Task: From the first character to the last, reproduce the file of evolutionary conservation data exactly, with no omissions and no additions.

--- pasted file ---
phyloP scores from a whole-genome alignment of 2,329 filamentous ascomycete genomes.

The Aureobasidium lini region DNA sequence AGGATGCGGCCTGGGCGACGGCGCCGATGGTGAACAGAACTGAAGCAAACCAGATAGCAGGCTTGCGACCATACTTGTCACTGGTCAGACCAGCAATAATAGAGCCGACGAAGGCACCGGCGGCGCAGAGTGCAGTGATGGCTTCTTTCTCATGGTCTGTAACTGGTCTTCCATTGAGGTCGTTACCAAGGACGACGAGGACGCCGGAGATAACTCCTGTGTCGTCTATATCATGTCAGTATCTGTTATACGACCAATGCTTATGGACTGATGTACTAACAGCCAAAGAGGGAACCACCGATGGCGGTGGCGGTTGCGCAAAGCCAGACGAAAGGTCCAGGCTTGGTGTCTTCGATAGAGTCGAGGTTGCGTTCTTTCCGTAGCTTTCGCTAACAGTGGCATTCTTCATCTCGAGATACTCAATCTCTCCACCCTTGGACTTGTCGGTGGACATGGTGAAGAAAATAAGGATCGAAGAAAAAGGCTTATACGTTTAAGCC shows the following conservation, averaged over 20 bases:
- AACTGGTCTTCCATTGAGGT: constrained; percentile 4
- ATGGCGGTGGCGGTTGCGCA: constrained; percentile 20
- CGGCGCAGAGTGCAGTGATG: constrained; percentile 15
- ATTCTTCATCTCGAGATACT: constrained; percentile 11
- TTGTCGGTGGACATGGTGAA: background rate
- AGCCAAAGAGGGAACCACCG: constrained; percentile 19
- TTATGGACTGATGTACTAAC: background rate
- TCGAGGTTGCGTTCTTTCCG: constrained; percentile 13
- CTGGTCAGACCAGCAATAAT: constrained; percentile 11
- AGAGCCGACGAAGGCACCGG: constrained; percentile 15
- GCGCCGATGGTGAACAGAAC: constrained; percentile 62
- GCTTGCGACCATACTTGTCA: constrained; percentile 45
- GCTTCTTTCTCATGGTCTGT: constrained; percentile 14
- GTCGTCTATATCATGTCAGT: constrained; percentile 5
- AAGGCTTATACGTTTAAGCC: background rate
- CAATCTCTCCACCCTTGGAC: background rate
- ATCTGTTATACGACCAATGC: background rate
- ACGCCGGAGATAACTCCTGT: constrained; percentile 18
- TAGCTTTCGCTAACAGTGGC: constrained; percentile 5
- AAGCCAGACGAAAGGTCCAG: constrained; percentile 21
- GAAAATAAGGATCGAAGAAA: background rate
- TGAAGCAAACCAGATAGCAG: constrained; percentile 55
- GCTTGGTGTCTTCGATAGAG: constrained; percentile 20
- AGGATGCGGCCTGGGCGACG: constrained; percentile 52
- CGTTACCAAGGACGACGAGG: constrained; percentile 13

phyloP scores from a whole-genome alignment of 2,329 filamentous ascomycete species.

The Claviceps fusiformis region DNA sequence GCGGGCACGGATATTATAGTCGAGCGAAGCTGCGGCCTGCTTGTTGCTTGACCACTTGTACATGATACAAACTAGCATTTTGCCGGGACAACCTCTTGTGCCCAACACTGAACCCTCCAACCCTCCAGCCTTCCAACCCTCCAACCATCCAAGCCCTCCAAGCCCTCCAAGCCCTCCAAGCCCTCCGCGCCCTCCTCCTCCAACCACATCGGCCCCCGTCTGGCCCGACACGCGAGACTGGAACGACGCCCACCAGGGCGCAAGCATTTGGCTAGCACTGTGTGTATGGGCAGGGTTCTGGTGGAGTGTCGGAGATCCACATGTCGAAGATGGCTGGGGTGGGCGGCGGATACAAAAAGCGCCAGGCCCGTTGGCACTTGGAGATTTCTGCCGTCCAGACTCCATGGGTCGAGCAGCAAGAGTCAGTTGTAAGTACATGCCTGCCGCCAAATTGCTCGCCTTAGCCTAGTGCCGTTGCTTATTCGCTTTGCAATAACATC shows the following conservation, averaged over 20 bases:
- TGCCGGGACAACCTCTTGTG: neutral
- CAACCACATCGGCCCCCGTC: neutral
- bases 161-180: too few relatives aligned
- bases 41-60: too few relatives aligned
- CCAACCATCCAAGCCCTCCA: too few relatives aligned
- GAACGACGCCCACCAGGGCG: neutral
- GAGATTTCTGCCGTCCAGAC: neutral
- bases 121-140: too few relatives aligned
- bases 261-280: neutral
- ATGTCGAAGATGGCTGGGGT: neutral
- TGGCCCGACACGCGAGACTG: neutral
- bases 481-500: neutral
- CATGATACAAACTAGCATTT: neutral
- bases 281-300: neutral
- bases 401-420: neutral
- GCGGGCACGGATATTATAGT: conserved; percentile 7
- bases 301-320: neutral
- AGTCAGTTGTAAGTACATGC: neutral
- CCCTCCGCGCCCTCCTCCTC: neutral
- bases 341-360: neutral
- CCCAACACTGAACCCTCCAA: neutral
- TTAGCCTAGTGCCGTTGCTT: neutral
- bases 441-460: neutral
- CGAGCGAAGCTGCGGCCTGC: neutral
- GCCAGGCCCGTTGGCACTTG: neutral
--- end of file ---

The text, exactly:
phyloP scores from a whole-genome alignment of 2,329 filamentous ascomycete genomes.

The Aureobasidium lini region DNA sequence AGGATGCGGCCTGGGCGACGGCGCCGATGGTGAACAGAACTGAAGCAAACCAGATAGCAGGCTTGCGACCATACTTGTCACTGGTCAGACCAGCAATAATAGAGCCGACGAAGGCACCGGCGGCGCAGAGTGCAGTGATGGCTTCTTTCTCATGGTCTGTAACTGGTCTTCCATTGAGGTCGTTACCAAGGACGACGAGGACGCCGGAGATAACTCCTGTGTCGTCTATATCATGTCAGTATCTGTTATACGACCAATGCTTATGGACTGATGTACTAACAGCCAAAGAGGGAACCACCGATGGCGGTGGCGGTTGCGCAAAGCCAGACGAAAGGTCCAGGCTTGGTGTCTTCGATAGAGTCGAGGTTGCGTTCTTTCCGTAGCTTTCGCTAACAGTGGCATTCTTCATCTCGAGATACTCAATCTCTCCACCCTTGGACTTGTCGGTGGACATGGTGAAGAAAATAAGGATCGAAGAAAAAGGCTTATACGTTTAAGCC shows the following conservation, averaged over 20 bases:
- AACTGGTCTTCCATTGAGGT: constrained; percentile 4
- ATGGCGGTGGCGGTTGCGCA: constrained; percentile 20
- CGGCGCAGAGTGCAGTGATG: constrained; percentile 15
- ATTCTTCATCTCGAGATACT: constrained; percentile 11
- TTGTCGGTGGACATGGTGAA: background rate
- AGCCAAAGAGGGAACCACCG: constrained; percentile 19
- TTATGGACTGATGTACTAAC: background rate
- TCGAGGTTGCGTTCTTTCCG: constrained; percentile 13
- CTGGTCAGACCAGCAATAAT: constrained; percentile 11
- AGAGCCGACGAAGGCACCGG: constrained; percentile 15
- GCGCCGATGGTGAACAGAAC: constrained; percentile 62
- GCTTGCGACCATACTTGTCA: constrained; percentile 45
- GCTTCTTTCTCATGGTCTGT: constrained; percentile 14
- GTCGTCTATATCATGTCAGT: constrained; percentile 5
- AAGGCTTATACGTTTAAGCC: background rate
- CAATCTCTCCACCCTTGGAC: background rate
- ATCTGTTATACGACCAATGC: background rate
- ACGCCGGAGATAACTCCTGT: constrained; percentile 18
- TAGCTTTCGCTAACAGTGGC: constrained; percentile 5
- AAGCCAGACGAAAGGTCCAG: constrained; percentile 21
- GAAAATAAGGATCGAAGAAA: background rate
- TGAAGCAAACCAGATAGCAG: constrained; percentile 55
- GCTTGGTGTCTTCGATAGAG: constrained; percentile 20
- AGGATGCGGCCTGGGCGACG: constrained; percentile 52
- CGTTACCAAGGACGACGAGG: constrained; percentile 13

phyloP scores from a whole-genome alignment of 2,329 filamentous ascomycete species.

The Claviceps fusiformis region DNA sequence GCGGGCACGGATATTATAGTCGAGCGAAGCTGCGGCCTGCTTGTTGCTTGACCACTTGTACATGATACAAACTAGCATTTTGCCGGGACAACCTCTTGTGCCCAACACTGAACCCTCCAACCCTCCAGCCTTCCAACCCTCCAACCATCCAAGCCCTCCAAGCCCTCCAAGCCCTCCAAGCCCTCCGCGCCCTCCTCCTCCAACCACATCGGCCCCCGTCTGGCCCGACACGCGAGACTGGAACGACGCCCACCAGGGCGCAAGCATTTGGCTAGCACTGTGTGTATGGGCAGGGTTCTGGTGGAGTGTCGGAGATCCACATGTCGAAGATGGCTGGGGTGGGCGGCGGATACAAAAAGCGCCAGGCCCGTTGGCACTTGGAGATTTCTGCCGTCCAGACTCCATGGGTCGAGCAGCAAGAGTCAGTTGTAAGTACATGCCTGCCGCCAAATTGCTCGCCTTAGCCTAGTGCCGTTGCTTATTCGCTTTGCAATAACATC shows the following conservation, averaged over 20 bases:
- TGCCGGGACAACCTCTTGTG: neutral
- CAACCACATCGGCCCCCGTC: neutral
- bases 161-180: too few relatives aligned
- bases 41-60: too few relatives aligned
- CCAACCATCCAAGCCCTCCA: too few relatives aligned
- GAACGACGCCCACCAGGGCG: neutral
- GAGATTTCTGCCGTCCAGAC: neutral
- bases 121-140: too few relatives aligned
- bases 261-280: neutral
- ATGTCGAAGATGGCTGGGGT: neutral
- TGGCCCGACACGCGAGACTG: neutral
- bases 481-500: neutral
- CATGATACAAACTAGCATTT: neutral
- bases 281-300: neutral
- bases 401-420: neutral
- GCGGGCACGGATATTATAGT: conserved; percentile 7
- bases 301-320: neutral
- AGTCAGTTGTAAGTACATGC: neutral
- CCCTCCGCGCCCTCCTCCTC: neutral
- bases 341-360: neutral
- CCCAACACTGAACCCTCCAA: neutral
- TTAGCCTAGTGCCGTTGCTT: neutral
- bases 441-460: neutral
- CGAGCGAAGCTGCGGCCTGC: neutral
- GCCAGGCCCGTTGGCACTTG: neutral